Karen Lin, Staff Photographer
In preparation for a summer of all-terrain vehicle, or ATV, and dirt bike riders driving on city streets, the New Haven Police Department and City Hall launched a deterrence campaign in an effort to increase awareness of its new set of penalties for motorists.
In a Thursday press conference, Mayor Justin Elicker, NHPD Chief Renee Dominguez and NHPD Assistant Chief Karl Jacobson emphasized the provisions of the new ordinance approved by the Board of Alders in December. The new ordinance relies on fines to deter the motorists. Any individual operating a dirt bike or an ATV on parks, city streets or private property without permission will face fines between $1,000 to $2,000. The amount was previously $99 before the new ordinance. The police also have permission to seize the vehicles. Gas station owners are not allowed to provide fuel to dirt bikers and may face up to $100 in fines after an initial warning if they are found doing so.
Frank Cochran, of the Edgewood Park Green Team, said that this ordinance hopes to address the dangers that the dirt bikers posed. Cochran said that when the riders enter a park at a high speed, they pose a danger to themselves and park users.
“And more specifically, there was a time when they were doing this right around the children’s playground. … And I do remember talking to one of them one time and saying, ‘Hey, [there] are kids playing over here. You got to stay away from this,’” Cochran said. “And actually they did for a while. I don’t know what’s happened.”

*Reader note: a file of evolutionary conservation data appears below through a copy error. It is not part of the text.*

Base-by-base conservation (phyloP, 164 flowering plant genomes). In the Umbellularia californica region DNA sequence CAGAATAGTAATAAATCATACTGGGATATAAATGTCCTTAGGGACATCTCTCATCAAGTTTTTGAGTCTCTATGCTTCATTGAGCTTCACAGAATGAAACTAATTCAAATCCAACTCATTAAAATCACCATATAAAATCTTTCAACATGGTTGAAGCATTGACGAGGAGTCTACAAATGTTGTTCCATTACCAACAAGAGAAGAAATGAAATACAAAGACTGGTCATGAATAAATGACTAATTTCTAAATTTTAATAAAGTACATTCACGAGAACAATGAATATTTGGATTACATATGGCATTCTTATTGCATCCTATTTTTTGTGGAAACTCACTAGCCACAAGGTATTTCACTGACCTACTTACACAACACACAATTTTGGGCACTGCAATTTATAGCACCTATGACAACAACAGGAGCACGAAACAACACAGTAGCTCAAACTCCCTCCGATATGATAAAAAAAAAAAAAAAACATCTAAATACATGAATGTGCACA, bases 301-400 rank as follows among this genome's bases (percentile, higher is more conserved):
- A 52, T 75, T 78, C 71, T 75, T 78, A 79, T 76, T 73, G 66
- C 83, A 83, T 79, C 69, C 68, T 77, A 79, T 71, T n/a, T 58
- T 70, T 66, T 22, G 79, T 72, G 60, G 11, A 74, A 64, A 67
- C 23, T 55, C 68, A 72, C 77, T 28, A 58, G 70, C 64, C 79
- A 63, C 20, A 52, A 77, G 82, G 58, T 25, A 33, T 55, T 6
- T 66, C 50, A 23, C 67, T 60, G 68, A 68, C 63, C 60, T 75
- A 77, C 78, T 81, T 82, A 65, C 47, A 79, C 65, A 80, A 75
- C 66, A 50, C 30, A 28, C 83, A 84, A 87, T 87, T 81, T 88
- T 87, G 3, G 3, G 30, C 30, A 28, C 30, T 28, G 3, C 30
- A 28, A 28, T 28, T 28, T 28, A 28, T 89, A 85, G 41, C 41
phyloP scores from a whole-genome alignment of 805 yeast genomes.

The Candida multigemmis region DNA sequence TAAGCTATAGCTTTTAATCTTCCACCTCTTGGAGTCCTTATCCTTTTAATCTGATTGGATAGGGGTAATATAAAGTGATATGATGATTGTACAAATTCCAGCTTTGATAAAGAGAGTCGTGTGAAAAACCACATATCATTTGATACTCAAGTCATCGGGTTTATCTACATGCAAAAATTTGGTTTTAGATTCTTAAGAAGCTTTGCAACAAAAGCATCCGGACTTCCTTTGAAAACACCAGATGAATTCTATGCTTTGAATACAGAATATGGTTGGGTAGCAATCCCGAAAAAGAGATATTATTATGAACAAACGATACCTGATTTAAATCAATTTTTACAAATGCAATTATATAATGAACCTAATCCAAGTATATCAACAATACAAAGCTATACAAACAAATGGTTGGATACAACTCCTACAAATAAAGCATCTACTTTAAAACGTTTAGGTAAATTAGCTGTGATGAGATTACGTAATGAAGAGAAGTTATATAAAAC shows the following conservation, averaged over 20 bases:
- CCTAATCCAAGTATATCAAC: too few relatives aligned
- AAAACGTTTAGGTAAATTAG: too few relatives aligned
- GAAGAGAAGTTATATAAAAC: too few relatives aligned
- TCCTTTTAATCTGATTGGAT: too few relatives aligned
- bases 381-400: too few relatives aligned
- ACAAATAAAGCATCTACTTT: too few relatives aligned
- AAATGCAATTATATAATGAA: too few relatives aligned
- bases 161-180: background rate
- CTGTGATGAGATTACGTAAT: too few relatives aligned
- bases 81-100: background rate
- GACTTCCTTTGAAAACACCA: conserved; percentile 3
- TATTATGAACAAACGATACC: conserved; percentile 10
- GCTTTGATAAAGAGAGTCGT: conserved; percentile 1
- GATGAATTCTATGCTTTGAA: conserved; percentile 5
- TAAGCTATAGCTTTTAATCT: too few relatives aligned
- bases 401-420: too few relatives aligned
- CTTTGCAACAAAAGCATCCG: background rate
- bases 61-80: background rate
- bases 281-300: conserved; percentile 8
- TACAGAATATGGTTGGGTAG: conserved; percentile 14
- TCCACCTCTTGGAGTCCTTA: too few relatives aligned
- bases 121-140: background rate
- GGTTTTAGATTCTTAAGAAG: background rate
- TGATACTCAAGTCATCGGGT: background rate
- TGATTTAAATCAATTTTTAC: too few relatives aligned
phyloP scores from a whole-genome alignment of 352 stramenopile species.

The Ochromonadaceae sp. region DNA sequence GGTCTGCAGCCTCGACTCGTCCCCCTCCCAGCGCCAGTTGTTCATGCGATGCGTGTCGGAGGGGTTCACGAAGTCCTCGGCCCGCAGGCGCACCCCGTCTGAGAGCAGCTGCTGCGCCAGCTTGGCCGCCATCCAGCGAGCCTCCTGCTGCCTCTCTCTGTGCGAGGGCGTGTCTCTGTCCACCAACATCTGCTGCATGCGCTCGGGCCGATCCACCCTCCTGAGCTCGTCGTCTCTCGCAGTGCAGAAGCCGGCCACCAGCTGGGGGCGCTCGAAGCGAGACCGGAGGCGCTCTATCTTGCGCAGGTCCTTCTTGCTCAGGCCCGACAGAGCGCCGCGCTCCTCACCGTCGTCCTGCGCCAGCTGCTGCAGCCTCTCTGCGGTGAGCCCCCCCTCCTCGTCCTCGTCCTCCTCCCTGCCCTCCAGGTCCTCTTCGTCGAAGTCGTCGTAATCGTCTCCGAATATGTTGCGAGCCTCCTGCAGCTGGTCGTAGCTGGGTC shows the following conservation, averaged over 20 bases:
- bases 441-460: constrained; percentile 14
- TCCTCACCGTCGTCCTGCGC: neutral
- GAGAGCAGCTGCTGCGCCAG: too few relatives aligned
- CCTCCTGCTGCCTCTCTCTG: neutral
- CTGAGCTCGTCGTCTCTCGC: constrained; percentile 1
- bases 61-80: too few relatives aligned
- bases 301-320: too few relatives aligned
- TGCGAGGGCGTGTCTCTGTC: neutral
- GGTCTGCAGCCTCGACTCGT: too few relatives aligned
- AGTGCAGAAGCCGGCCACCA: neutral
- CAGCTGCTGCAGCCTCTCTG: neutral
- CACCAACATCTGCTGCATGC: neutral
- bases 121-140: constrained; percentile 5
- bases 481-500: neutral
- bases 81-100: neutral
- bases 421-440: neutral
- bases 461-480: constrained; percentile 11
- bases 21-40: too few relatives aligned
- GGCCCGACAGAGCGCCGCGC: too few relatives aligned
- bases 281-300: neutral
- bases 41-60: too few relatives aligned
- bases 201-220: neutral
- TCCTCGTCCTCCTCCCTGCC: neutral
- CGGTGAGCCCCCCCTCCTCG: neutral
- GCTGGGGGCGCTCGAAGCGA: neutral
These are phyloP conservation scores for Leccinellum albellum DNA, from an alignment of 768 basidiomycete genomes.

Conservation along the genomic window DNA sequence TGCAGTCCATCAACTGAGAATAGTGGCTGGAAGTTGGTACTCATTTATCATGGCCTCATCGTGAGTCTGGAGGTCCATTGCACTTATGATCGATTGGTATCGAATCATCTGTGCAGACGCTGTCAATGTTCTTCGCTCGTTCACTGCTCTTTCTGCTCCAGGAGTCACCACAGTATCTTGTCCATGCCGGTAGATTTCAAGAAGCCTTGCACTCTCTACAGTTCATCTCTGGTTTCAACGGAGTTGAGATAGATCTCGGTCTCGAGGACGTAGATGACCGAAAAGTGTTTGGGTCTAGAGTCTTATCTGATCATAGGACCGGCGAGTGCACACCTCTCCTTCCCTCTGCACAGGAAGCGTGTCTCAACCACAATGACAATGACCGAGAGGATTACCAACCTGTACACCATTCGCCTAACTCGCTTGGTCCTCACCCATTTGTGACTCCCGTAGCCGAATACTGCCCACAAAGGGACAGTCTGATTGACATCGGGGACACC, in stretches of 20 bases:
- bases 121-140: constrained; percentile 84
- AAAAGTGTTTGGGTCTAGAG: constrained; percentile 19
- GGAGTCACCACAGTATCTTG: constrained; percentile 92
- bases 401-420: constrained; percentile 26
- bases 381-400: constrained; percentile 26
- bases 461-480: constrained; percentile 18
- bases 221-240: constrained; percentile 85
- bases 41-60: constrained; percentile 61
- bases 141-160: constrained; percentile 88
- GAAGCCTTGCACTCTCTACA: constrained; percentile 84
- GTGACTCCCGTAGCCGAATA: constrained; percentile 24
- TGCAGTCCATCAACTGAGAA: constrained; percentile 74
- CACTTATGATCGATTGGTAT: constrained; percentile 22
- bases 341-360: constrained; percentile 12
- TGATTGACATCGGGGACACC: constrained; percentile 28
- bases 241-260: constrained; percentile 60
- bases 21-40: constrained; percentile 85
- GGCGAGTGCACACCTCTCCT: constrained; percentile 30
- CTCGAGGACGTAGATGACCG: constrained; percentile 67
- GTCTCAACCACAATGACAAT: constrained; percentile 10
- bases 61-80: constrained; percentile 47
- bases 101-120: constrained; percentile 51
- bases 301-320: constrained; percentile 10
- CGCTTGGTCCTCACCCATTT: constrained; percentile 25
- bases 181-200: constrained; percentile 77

Cochran added that the dirt bikers’ affinity for grassy areas poses a danger because parks are usually populated by pedestrians and dog walkers.
Elicker said that New Haven’s “difficult summer” dealing with motorists, dirt bikers and motorcyclists last year spurred this ordinance. He said that last summer, there was an uptick in dirt biking. He disagreed with the proposal that the city should just allocate an area in which dirt bikers can ride instead of posing fines.
“I think that you’re pretty safe to say that no neighborhood is going to want an ATV or dirt bike track near their home because it is noisy and disruptive,” Elicker said.
Assistant Police Chief Karl Jacobson said that these techniques are essential in keeping both officers and dirt bikers safe. Since the NHPD has a “no chase” rule with dirt bikers, Jacobson said that this ordinance affords the department more tools.
In October, the Connecticut Supreme Court ruled against former New Haven police officer Nikki Curry, who injured a biker after causing a roadblock with her police cruiser in an attempt to bring the biker to a halt.
Jacobson added that the ordinance is aimed at changing behavior and limiting the number of arrests that the department makes.
“This is an alternative to arrest. $1,000 fine,” Jacobson said. “You lose. … And that’s a behavior changer.”
The punitive stance that the NHPD and City Hall have taken has attracted opposition. Iliana Pujols, the director of community connections for the Connecticut Juvenile Justice Alliance, and New Haven resident Brandon Scott wrote an editorial in the Independent last August opposing the new set of fines. The two argued the fines were unfair because they introduced the possibility of a new financial burden for residents in a city with high rates of poverty.
“For many members of New Haven’s Black and brown neighborhoods, riding together builds bonds within and between communities, brings joy, provides an escape, a sense of freedom, a way to let off steam, and a way to cope with trauma,” the editorial read.
The New Haven Police Department was founded in 1861.
Razel Suansing | email@example.com